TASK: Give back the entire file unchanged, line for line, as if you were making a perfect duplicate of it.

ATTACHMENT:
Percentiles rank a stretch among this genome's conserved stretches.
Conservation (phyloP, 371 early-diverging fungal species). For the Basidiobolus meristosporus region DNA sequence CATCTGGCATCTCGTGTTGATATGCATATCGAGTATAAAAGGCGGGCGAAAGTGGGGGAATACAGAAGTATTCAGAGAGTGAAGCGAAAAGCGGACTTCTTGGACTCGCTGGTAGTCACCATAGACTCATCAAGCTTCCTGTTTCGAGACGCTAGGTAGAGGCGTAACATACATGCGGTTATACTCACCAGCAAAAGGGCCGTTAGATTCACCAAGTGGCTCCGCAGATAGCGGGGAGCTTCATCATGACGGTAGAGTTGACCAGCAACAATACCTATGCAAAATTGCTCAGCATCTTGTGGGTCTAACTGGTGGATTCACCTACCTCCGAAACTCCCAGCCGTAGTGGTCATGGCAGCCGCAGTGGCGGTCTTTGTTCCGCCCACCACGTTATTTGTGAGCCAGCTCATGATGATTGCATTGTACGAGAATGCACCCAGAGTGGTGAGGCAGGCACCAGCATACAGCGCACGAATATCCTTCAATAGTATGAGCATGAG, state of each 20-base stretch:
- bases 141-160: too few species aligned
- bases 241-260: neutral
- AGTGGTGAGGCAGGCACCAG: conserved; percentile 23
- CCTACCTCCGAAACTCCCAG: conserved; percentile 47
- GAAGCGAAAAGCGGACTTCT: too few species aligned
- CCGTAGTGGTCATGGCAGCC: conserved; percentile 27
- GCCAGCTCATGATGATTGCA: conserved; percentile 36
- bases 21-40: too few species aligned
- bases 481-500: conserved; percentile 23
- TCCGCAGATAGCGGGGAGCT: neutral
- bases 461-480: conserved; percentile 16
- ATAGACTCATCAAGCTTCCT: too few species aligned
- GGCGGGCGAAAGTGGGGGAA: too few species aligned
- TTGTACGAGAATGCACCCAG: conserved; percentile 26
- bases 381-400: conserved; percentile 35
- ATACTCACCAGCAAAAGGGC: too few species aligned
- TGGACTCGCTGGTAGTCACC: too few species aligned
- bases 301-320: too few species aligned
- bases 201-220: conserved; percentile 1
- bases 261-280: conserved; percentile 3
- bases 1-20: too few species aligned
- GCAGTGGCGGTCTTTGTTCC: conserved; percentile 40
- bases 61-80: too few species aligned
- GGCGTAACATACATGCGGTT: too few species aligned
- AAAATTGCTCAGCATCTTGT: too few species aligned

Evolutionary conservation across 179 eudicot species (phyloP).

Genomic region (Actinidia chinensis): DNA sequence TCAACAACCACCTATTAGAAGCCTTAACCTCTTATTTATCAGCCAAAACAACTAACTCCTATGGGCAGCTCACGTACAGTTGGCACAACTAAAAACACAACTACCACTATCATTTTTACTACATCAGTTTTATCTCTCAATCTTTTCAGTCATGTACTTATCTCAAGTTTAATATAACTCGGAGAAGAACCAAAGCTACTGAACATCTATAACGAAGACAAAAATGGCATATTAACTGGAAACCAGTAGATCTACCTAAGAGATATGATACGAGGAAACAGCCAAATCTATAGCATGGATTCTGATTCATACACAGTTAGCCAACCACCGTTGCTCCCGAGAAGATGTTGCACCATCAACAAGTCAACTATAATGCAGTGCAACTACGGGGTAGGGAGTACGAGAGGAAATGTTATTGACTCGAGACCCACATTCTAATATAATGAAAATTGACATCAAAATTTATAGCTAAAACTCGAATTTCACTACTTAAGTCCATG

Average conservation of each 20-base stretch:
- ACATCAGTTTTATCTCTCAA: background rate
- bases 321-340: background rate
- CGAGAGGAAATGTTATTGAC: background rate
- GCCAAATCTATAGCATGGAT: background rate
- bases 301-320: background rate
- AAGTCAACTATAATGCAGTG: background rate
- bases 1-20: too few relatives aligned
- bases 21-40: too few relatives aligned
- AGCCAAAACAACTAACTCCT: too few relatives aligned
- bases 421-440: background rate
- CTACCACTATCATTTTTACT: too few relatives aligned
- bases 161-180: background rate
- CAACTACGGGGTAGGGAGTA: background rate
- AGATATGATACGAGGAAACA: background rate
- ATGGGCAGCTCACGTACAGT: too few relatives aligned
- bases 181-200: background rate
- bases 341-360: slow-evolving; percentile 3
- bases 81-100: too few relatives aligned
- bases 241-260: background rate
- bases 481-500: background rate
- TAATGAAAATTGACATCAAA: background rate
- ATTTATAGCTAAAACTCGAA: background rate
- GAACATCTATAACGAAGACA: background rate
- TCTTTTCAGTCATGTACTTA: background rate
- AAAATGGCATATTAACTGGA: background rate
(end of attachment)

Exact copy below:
Percentiles rank a stretch among this genome's conserved stretches.
Conservation (phyloP, 371 early-diverging fungal species). For the Basidiobolus meristosporus region DNA sequence CATCTGGCATCTCGTGTTGATATGCATATCGAGTATAAAAGGCGGGCGAAAGTGGGGGAATACAGAAGTATTCAGAGAGTGAAGCGAAAAGCGGACTTCTTGGACTCGCTGGTAGTCACCATAGACTCATCAAGCTTCCTGTTTCGAGACGCTAGGTAGAGGCGTAACATACATGCGGTTATACTCACCAGCAAAAGGGCCGTTAGATTCACCAAGTGGCTCCGCAGATAGCGGGGAGCTTCATCATGACGGTAGAGTTGACCAGCAACAATACCTATGCAAAATTGCTCAGCATCTTGTGGGTCTAACTGGTGGATTCACCTACCTCCGAAACTCCCAGCCGTAGTGGTCATGGCAGCCGCAGTGGCGGTCTTTGTTCCGCCCACCACGTTATTTGTGAGCCAGCTCATGATGATTGCATTGTACGAGAATGCACCCAGAGTGGTGAGGCAGGCACCAGCATACAGCGCACGAATATCCTTCAATAGTATGAGCATGAG, state of each 20-base stretch:
- bases 141-160: too few species aligned
- bases 241-260: neutral
- AGTGGTGAGGCAGGCACCAG: conserved; percentile 23
- CCTACCTCCGAAACTCCCAG: conserved; percentile 47
- GAAGCGAAAAGCGGACTTCT: too few species aligned
- CCGTAGTGGTCATGGCAGCC: conserved; percentile 27
- GCCAGCTCATGATGATTGCA: conserved; percentile 36
- bases 21-40: too few species aligned
- bases 481-500: conserved; percentile 23
- TCCGCAGATAGCGGGGAGCT: neutral
- bases 461-480: conserved; percentile 16
- ATAGACTCATCAAGCTTCCT: too few species aligned
- GGCGGGCGAAAGTGGGGGAA: too few species aligned
- TTGTACGAGAATGCACCCAG: conserved; percentile 26
- bases 381-400: conserved; percentile 35
- ATACTCACCAGCAAAAGGGC: too few species aligned
- TGGACTCGCTGGTAGTCACC: too few species aligned
- bases 301-320: too few species aligned
- bases 201-220: conserved; percentile 1
- bases 261-280: conserved; percentile 3
- bases 1-20: too few species aligned
- GCAGTGGCGGTCTTTGTTCC: conserved; percentile 40
- bases 61-80: too few species aligned
- GGCGTAACATACATGCGGTT: too few species aligned
- AAAATTGCTCAGCATCTTGT: too few species aligned

Evolutionary conservation across 179 eudicot species (phyloP).

Genomic region (Actinidia chinensis): DNA sequence TCAACAACCACCTATTAGAAGCCTTAACCTCTTATTTATCAGCCAAAACAACTAACTCCTATGGGCAGCTCACGTACAGTTGGCACAACTAAAAACACAACTACCACTATCATTTTTACTACATCAGTTTTATCTCTCAATCTTTTCAGTCATGTACTTATCTCAAGTTTAATATAACTCGGAGAAGAACCAAAGCTACTGAACATCTATAACGAAGACAAAAATGGCATATTAACTGGAAACCAGTAGATCTACCTAAGAGATATGATACGAGGAAACAGCCAAATCTATAGCATGGATTCTGATTCATACACAGTTAGCCAACCACCGTTGCTCCCGAGAAGATGTTGCACCATCAACAAGTCAACTATAATGCAGTGCAACTACGGGGTAGGGAGTACGAGAGGAAATGTTATTGACTCGAGACCCACATTCTAATATAATGAAAATTGACATCAAAATTTATAGCTAAAACTCGAATTTCACTACTTAAGTCCATG

Average conservation of each 20-base stretch:
- ACATCAGTTTTATCTCTCAA: background rate
- bases 321-340: background rate
- CGAGAGGAAATGTTATTGAC: background rate
- GCCAAATCTATAGCATGGAT: background rate
- bases 301-320: background rate
- AAGTCAACTATAATGCAGTG: background rate
- bases 1-20: too few relatives aligned
- bases 21-40: too few relatives aligned
- AGCCAAAACAACTAACTCCT: too few relatives aligned
- bases 421-440: background rate
- CTACCACTATCATTTTTACT: too few relatives aligned
- bases 161-180: background rate
- CAACTACGGGGTAGGGAGTA: background rate
- AGATATGATACGAGGAAACA: background rate
- ATGGGCAGCTCACGTACAGT: too few relatives aligned
- bases 181-200: background rate
- bases 341-360: slow-evolving; percentile 3
- bases 81-100: too few relatives aligned
- bases 241-260: background rate
- bases 481-500: background rate
- TAATGAAAATTGACATCAAA: background rate
- ATTTATAGCTAAAACTCGAA: background rate
- GAACATCTATAACGAAGACA: background rate
- TCTTTTCAGTCATGTACTTA: background rate
- AAAATGGCATATTAACTGGA: background rate